Theodosius I., the Great (346395)

Theodosius I., the Great, Roman emperor; was the son of Theodosius the Elder, a noted general, whose campaigns in Britain and elsewhere he participated in; marked out for distinction by his military prowess he, in 379, was invited by the Emperor Gratian to become emperor in the East, that he might stem the advancing Goths; in this Theodosius was successful; the Goths were defeated, conciliated, had territory conceded to them, and became in large numbers Roman citizens; rebellions in the Western Empire and usurpations of the throne compelled Theodosius to active interference, which led to his becoming sole head of the empire (394), after successfully combating the revolutionaries, Franks and others; was a zealous Churchman, and stern suppressor of the “Arian Heresy”; the close of his reign marks the beginning of the end of the Roman Empire, for his death opened the floodgates of barbarian invasion, and from this date begins the formation of the new kingdoms of Europe (346395).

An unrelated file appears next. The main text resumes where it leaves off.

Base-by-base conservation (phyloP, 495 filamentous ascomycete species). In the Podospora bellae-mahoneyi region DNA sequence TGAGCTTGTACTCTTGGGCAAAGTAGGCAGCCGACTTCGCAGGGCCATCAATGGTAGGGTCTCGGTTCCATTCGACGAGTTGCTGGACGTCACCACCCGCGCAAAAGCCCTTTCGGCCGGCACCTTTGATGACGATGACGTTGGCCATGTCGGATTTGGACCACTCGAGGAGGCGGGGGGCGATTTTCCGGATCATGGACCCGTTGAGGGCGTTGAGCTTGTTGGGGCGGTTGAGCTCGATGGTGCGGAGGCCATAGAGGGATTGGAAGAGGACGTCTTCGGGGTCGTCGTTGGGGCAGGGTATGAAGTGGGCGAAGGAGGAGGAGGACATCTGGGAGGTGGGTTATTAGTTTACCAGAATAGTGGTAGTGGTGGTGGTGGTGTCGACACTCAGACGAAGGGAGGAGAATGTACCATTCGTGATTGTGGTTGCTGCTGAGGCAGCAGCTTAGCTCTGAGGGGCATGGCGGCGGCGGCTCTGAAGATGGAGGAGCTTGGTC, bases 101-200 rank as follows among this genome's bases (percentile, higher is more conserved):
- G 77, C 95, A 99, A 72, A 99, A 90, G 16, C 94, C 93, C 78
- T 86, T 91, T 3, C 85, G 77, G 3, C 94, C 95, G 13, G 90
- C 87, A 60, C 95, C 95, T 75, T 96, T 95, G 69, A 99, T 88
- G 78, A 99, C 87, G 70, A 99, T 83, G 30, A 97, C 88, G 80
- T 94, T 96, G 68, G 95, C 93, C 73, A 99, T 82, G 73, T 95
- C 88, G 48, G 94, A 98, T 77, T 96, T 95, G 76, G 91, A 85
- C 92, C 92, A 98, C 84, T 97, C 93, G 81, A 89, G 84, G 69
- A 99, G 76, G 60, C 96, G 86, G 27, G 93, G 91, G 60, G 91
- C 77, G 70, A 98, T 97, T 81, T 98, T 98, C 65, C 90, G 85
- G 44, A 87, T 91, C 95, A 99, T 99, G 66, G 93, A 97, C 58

Definition taken from The Nuttall Encyclopædia, edited by the Reverend James Wood (1907)

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Theodosius I., the Great
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